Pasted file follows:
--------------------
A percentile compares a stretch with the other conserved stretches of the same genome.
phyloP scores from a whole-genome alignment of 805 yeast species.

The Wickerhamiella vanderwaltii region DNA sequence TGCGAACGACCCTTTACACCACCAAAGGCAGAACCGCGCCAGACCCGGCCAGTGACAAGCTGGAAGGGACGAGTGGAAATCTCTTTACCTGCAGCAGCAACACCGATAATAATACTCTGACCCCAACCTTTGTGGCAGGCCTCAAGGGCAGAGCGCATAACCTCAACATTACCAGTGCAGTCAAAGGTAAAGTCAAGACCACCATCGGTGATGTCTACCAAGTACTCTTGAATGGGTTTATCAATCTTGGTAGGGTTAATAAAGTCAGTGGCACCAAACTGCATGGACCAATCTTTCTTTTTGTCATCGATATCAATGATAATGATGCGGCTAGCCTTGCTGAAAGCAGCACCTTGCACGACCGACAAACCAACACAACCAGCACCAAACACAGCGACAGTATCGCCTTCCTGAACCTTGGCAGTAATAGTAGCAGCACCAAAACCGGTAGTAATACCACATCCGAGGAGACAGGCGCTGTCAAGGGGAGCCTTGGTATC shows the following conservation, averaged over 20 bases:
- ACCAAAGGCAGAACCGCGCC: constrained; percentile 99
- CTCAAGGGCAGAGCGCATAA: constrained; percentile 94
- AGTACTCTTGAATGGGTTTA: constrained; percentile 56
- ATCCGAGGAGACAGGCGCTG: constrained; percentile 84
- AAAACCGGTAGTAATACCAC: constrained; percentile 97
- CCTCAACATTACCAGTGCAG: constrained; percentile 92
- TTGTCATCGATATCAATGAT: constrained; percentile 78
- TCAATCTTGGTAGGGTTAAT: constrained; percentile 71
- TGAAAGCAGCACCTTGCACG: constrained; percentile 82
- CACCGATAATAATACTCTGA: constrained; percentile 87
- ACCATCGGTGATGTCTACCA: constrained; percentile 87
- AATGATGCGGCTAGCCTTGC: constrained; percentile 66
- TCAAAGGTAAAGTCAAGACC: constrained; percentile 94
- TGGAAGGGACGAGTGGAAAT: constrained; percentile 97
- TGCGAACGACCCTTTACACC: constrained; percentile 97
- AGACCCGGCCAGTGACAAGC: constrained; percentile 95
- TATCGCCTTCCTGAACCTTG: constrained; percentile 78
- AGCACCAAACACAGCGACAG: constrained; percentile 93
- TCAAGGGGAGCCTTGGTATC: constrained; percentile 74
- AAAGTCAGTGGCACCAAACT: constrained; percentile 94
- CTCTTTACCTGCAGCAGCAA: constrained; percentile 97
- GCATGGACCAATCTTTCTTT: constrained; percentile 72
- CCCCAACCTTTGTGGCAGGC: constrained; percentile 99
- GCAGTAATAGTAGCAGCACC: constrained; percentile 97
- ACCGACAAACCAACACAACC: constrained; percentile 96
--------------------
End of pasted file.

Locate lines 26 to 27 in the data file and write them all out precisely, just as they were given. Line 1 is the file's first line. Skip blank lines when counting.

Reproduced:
- CCCCAACCTTTGTGGCAGGC: constrained; percentile 99
- GCAGTAATAGTAGCAGCACC: constrained; percentile 97